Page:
Research Articles: All posts tagged 'genesis'

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The Generations of Genesis 6/28/2011 - by Dale S Dewitt

The genealogical tables or other records in the book of Genesis which are either introduced or concluded with “These are the generations...” (or similar words) have provided material for many studies. Professor DeWitt, formerly of the Department of Bible in Grace Bible College, Grand Rapids, Michigan, took a look at them in 1976 in the light of recent Near Eastern discovery and scholarly assessment. Though this article is 35 years old, it is still useful for study on this subject today.

The Tablet Theory of Genesis Authorship 10/11/2010 - by Curt Sewell

Many pastors, writers, and even seminary professors rely on the “JEDP Documentary Hypothesis” to explain how the book of Genesis was originally written. This concept says that for many centuries the stories were passed down orally, usually with embellishments or deletions, and were not committed to writing until much later than the events they describe. Naturally, this idea doesn’t tend to inspire confidence in the literal accuracy of the account. Thus it’s favored by theologians of a liberal bent. In contrast, the “Tablet Theory” suggests that portions of Genesis were originally written on clay tablets by men who personally experienced the events described. The tablets were later compiled by Moses. Since the original writers were said to be eye-witnesses, their accounts should be historically accurate. This article briefly describes the development and implications of these two theories.

The Documentary Hypothesis 9/24/2010 - by Duane Garrett

The time has long passed for scholars of every theological persuasion to recognize that the Graf-Wellhausen theory, as a starting point for continued research, is dead. The Documentary Hypothesis and the arguments that support it have been effectively demolished by scholars from many different theological perspectives and areas of expertise. Even so, the ghost of Wellhausen hovers over Old Testament studies and symposiums like a thick fog, adding nothing of substance but effectively obscuring vision. Although actually incompatible with form-critical and archaeology-based studies, the Documentary Hypothesis has managed to remain the mainstay of critical orthodoxy. One wonders if we will ever return to the day when discussions of Genesis will not be stilted by interminable references to P and J. There are indications that such a day is coming. Many scholars are exploring the inadequacies of the Documentary Hypothesis and looking toward new models for explaining the Pentateuch.

Joseph in Egypt: Part VI 4/9/2010 - by Charles Aling PhD

We do not know how many years Joseph served as Egypt’s Vizier (Prime Minister). It is very interesting that he evidently held two key titles, Vizier and Chief Steward of the King. This is relatively unusual in Egyptian history...

Joseph in Egypt: Part V 4/5/2010 - by Charles Aling PhD

The specific Egyptian titles granted to Joseph by Pharaoh have been discussed at great length by modern scholars. The key verse is Genesis 45:8, which mentions three titles held by Joseph. The Hebrew text of course does not give the Egyptian form of these three titles. Hence, years of scholarly debate have arisen over the exact Egyptian renditions of the Hebrew words or phrases...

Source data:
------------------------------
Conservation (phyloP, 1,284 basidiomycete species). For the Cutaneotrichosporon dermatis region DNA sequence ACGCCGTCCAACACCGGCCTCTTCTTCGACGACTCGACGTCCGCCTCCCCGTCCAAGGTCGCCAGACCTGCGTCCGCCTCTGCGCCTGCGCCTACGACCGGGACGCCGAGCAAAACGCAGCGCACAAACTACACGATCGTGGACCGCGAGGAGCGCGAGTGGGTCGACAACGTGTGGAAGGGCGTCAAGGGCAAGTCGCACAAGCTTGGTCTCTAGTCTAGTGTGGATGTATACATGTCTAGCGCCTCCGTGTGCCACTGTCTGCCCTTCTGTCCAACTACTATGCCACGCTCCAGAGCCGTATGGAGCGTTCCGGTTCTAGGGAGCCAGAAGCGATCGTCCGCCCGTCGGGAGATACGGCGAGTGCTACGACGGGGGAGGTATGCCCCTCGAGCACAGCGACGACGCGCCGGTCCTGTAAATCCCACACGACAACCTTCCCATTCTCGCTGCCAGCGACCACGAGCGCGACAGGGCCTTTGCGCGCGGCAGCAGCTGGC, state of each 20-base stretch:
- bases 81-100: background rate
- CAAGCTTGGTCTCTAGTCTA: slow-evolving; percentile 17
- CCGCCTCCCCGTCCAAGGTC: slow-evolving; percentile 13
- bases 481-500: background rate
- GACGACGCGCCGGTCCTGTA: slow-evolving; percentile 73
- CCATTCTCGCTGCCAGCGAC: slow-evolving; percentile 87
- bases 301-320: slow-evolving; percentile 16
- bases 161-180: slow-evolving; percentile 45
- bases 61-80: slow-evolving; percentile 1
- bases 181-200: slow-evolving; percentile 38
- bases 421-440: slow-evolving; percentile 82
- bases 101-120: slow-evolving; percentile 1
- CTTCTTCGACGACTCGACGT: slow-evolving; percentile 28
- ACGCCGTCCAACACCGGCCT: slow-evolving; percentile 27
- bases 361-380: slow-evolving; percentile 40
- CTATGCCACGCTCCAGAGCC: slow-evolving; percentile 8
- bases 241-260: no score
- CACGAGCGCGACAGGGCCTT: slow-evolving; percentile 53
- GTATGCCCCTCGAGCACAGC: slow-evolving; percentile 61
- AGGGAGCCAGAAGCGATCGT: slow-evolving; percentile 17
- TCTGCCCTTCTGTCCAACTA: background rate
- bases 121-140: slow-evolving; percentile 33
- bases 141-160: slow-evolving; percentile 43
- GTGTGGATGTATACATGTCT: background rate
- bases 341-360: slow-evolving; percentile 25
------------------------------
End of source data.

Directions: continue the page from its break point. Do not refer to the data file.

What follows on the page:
Joseph in Egypt: Part IV 3/15/2010 - by Charles Aling PhD

In Genesis 41, Joseph meets the king of Egypt. As we saw in our last article, he had been prepared for this encounter by being cleaned up and shaved, in true Egyptian fashion. He was now ready to meet the most powerful and important man on earth...

Joseph in Egypt: Part III 3/4/2010 - by Charles Aling PhD

As all who are familiar with the Biblical account will remember, Joseph, while still in the household of Potiphar, was falsely accused of adultery with the wife of his master and thrown into prison. The normal punishment for adultery in ancient Egypt was death; the fact that Joseph did not suffer execution is interesting and perhaps indicates that Potiphar doubted the veracity of his wife, who had made the accusation. In any case, Joseph spent time in an Egyptian prison...

Joseph in Egypt: Part II 2/23/2010 - by Charles Aling PhD

Joseph began life in Egypt as a slave (Gn 39:1). As we saw in Part I of this study, these events in the life of Joseph should be dated to the great Middle Kingdom period of Egyptian history (2000–1782 BC)...

Joseph in Egypt: Part I 2/18/2010 - by Charles Aling PhD

No portion of the Old Testament has a richer Egyptian coloring than the story of Joseph. Egyptian names, titles, places, and customs all appear in Genesis 37–50. In the last one hundred years or so, historical and archaeological research has made the study of the Egyptian elements in the Joseph story more fruitful than ever before...

The Joseph Narrative (Genesis 37, 39–50) 3/12/2009 - by Kenneth A Kitchen

Egyptian pharaohs brought many captives from Canaan into Egypt, to be employed in state and temple servitude, some passing into private hands as slaves; Canaanite merchants also visited Egypt...

Can a Person Believe in Both God and Evolution? 8/29/2008 - by Daryl Witmer

In order to do so, one must circumvent the traditional definition of the term ‘God’ or ‘evolution’ or both. Which makes taking this position a mistake...

From What Did Moses Compose Genesis? 12/26/2005 - by David Livingston PhD

Evangelicals agree that Moses wrote Genesis and that the first five Bible books are "The Books of Moses." But, where did Moses get the information for Genesis? He wasn't present for any of the events mentioned in it...

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